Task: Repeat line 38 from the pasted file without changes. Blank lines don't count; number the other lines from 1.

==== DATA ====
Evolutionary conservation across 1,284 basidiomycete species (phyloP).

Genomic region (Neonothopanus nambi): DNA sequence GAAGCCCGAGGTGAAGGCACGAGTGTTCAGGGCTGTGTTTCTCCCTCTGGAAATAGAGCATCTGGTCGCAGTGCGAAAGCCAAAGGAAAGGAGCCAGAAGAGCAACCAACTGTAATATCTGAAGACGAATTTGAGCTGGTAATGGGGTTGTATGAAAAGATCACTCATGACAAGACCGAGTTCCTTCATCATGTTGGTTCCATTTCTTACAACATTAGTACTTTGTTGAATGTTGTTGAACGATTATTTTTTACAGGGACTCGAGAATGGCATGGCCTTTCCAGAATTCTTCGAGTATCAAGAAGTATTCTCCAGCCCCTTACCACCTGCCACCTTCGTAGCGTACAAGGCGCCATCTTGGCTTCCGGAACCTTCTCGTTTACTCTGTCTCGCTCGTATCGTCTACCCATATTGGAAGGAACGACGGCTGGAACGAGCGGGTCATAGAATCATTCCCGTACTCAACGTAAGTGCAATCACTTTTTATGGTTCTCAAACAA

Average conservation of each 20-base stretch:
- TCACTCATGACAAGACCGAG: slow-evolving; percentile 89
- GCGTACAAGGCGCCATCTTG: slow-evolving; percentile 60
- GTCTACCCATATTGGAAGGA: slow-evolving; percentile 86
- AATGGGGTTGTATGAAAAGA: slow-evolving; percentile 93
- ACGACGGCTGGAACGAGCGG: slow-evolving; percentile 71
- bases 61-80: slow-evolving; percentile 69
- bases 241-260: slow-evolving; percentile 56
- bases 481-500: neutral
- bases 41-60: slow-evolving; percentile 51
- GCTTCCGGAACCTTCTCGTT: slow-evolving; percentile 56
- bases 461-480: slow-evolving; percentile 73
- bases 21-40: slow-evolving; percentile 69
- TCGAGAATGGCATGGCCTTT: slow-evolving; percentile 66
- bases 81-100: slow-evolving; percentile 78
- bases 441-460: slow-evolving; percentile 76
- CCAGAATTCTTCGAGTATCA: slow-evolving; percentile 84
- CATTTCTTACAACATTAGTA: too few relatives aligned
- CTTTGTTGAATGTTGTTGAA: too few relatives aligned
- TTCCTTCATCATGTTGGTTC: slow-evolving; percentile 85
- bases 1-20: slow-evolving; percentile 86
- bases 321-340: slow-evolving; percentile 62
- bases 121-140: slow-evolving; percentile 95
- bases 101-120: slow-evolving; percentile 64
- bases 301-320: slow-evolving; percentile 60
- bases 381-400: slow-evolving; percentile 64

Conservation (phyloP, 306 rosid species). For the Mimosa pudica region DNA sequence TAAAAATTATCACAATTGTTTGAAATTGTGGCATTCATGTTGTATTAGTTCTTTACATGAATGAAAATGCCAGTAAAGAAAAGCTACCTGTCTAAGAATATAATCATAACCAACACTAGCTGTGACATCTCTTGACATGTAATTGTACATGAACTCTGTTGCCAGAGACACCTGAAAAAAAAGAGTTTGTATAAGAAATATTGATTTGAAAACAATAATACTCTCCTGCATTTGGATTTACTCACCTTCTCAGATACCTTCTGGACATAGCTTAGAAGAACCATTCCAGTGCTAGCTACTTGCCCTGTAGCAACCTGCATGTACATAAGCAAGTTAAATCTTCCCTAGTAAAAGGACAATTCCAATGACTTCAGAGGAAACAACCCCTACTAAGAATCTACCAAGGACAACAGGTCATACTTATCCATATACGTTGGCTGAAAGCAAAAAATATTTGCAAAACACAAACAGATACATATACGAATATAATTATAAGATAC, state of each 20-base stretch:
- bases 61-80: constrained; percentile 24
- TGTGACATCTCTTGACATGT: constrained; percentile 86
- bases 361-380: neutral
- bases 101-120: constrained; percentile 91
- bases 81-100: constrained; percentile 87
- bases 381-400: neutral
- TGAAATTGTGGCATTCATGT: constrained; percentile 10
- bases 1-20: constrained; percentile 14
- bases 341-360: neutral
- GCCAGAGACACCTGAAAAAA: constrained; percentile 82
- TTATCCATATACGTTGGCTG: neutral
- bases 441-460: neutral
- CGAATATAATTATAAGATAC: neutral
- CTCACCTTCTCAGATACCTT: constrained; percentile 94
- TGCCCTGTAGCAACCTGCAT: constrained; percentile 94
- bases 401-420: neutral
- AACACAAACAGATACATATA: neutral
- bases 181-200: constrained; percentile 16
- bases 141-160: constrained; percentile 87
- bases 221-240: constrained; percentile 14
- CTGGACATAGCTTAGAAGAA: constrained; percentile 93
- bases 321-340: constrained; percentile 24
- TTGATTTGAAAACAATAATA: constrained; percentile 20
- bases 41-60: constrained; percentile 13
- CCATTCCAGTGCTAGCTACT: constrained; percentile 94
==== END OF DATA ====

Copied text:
- bases 341-360: neutral